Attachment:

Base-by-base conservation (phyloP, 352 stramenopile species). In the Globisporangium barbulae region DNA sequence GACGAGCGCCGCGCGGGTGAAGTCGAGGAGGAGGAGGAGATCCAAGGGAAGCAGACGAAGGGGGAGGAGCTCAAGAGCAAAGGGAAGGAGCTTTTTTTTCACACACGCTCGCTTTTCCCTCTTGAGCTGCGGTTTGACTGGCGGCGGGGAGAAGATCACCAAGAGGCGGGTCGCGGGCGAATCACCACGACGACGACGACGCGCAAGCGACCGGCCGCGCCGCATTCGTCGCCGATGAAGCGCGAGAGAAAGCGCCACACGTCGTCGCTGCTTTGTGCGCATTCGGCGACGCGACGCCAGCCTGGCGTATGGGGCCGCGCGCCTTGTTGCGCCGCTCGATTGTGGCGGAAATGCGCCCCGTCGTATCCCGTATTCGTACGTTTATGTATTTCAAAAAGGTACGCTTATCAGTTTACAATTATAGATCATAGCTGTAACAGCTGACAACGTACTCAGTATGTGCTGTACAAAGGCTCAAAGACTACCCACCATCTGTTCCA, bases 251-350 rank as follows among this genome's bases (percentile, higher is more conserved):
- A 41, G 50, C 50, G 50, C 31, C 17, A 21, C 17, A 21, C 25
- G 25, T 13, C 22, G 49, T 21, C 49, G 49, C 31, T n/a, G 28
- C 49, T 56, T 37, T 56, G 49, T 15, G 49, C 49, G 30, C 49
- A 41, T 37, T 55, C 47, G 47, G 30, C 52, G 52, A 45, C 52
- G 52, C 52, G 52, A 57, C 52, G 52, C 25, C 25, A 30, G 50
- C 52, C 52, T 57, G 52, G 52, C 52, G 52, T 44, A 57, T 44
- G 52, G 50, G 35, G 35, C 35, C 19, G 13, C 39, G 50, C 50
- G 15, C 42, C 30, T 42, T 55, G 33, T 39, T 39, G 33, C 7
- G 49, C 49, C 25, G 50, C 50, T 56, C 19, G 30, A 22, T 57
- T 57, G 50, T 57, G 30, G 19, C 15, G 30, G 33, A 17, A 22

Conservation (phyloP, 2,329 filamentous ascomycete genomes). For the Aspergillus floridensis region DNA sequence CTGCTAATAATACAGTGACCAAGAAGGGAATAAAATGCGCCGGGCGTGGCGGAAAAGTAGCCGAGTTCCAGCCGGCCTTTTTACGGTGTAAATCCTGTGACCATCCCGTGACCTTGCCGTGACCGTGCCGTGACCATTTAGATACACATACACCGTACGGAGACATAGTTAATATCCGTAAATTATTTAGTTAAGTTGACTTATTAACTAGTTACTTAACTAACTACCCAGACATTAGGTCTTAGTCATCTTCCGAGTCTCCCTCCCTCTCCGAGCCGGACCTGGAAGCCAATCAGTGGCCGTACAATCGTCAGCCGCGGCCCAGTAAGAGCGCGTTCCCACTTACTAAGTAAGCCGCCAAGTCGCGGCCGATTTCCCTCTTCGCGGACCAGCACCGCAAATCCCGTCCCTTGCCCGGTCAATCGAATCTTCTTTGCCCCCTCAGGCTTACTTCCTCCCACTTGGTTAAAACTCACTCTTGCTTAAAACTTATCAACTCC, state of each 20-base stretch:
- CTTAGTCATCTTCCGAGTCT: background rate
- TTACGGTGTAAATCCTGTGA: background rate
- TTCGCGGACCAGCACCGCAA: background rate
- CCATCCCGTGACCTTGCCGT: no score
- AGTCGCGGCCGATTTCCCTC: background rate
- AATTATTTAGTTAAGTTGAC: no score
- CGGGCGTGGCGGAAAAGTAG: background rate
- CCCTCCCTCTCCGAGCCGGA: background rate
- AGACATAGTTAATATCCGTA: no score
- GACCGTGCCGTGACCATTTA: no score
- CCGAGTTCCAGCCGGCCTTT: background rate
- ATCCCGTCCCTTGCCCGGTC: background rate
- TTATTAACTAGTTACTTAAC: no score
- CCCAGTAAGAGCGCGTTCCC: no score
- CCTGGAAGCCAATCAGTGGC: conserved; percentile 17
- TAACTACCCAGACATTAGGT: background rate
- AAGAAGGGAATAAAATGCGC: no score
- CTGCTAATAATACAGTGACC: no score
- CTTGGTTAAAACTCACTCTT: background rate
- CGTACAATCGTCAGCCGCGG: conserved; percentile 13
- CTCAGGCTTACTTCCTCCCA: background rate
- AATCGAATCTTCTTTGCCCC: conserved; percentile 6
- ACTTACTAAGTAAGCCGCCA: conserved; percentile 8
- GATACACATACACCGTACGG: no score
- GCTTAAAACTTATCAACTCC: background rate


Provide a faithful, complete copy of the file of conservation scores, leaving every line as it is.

Base-by-base conservation (phyloP, 352 stramenopile species). In the Globisporangium barbulae region DNA sequence GACGAGCGCCGCGCGGGTGAAGTCGAGGAGGAGGAGGAGATCCAAGGGAAGCAGACGAAGGGGGAGGAGCTCAAGAGCAAAGGGAAGGAGCTTTTTTTTCACACACGCTCGCTTTTCCCTCTTGAGCTGCGGTTTGACTGGCGGCGGGGAGAAGATCACCAAGAGGCGGGTCGCGGGCGAATCACCACGACGACGACGACGCGCAAGCGACCGGCCGCGCCGCATTCGTCGCCGATGAAGCGCGAGAGAAAGCGCCACACGTCGTCGCTGCTTTGTGCGCATTCGGCGACGCGACGCCAGCCTGGCGTATGGGGCCGCGCGCCTTGTTGCGCCGCTCGATTGTGGCGGAAATGCGCCCCGTCGTATCCCGTATTCGTACGTTTATGTATTTCAAAAAGGTACGCTTATCAGTTTACAATTATAGATCATAGCTGTAACAGCTGACAACGTACTCAGTATGTGCTGTACAAAGGCTCAAAGACTACCCACCATCTGTTCCA, bases 251-350 rank as follows among this genome's bases (percentile, higher is more conserved):
- A 41, G 50, C 50, G 50, C 31, C 17, A 21, C 17, A 21, C 25
- G 25, T 13, C 22, G 49, T 21, C 49, G 49, C 31, T n/a, G 28
- C 49, T 56, T 37, T 56, G 49, T 15, G 49, C 49, G 30, C 49
- A 41, T 37, T 55, C 47, G 47, G 30, C 52, G 52, A 45, C 52
- G 52, C 52, G 52, A 57, C 52, G 52, C 25, C 25, A 30, G 50
- C 52, C 52, T 57, G 52, G 52, C 52, G 52, T 44, A 57, T 44
- G 52, G 50, G 35, G 35, C 35, C 19, G 13, C 39, G 50, C 50
- G 15, C 42, C 30, T 42, T 55, G 33, T 39, T 39, G 33, C 7
- G 49, C 49, C 25, G 50, C 50, T 56, C 19, G 30, A 22, T 57
- T 57, G 50, T 57, G 30, G 19, C 15, G 30, G 33, A 17, A 22

Conservation (phyloP, 2,329 filamentous ascomycete genomes). For the Aspergillus floridensis region DNA sequence CTGCTAATAATACAGTGACCAAGAAGGGAATAAAATGCGCCGGGCGTGGCGGAAAAGTAGCCGAGTTCCAGCCGGCCTTTTTACGGTGTAAATCCTGTGACCATCCCGTGACCTTGCCGTGACCGTGCCGTGACCATTTAGATACACATACACCGTACGGAGACATAGTTAATATCCGTAAATTATTTAGTTAAGTTGACTTATTAACTAGTTACTTAACTAACTACCCAGACATTAGGTCTTAGTCATCTTCCGAGTCTCCCTCCCTCTCCGAGCCGGACCTGGAAGCCAATCAGTGGCCGTACAATCGTCAGCCGCGGCCCAGTAAGAGCGCGTTCCCACTTACTAAGTAAGCCGCCAAGTCGCGGCCGATTTCCCTCTTCGCGGACCAGCACCGCAAATCCCGTCCCTTGCCCGGTCAATCGAATCTTCTTTGCCCCCTCAGGCTTACTTCCTCCCACTTGGTTAAAACTCACTCTTGCTTAAAACTTATCAACTCC, state of each 20-base stretch:
- CTTAGTCATCTTCCGAGTCT: background rate
- TTACGGTGTAAATCCTGTGA: background rate
- TTCGCGGACCAGCACCGCAA: background rate
- CCATCCCGTGACCTTGCCGT: no score
- AGTCGCGGCCGATTTCCCTC: background rate
- AATTATTTAGTTAAGTTGAC: no score
- CGGGCGTGGCGGAAAAGTAG: background rate
- CCCTCCCTCTCCGAGCCGGA: background rate
- AGACATAGTTAATATCCGTA: no score
- GACCGTGCCGTGACCATTTA: no score
- CCGAGTTCCAGCCGGCCTTT: background rate
- ATCCCGTCCCTTGCCCGGTC: background rate
- TTATTAACTAGTTACTTAAC: no score
- CCCAGTAAGAGCGCGTTCCC: no score
- CCTGGAAGCCAATCAGTGGC: conserved; percentile 17
- TAACTACCCAGACATTAGGT: background rate
- AAGAAGGGAATAAAATGCGC: no score
- CTGCTAATAATACAGTGACC: no score
- CTTGGTTAAAACTCACTCTT: background rate
- CGTACAATCGTCAGCCGCGG: conserved; percentile 13
- CTCAGGCTTACTTCCTCCCA: background rate
- AATCGAATCTTCTTTGCCCC: conserved; percentile 6
- ACTTACTAAGTAAGCCGCCA: conserved; percentile 8
- GATACACATACACCGTACGG: no score
- GCTTAAAACTTATCAACTCC: background rate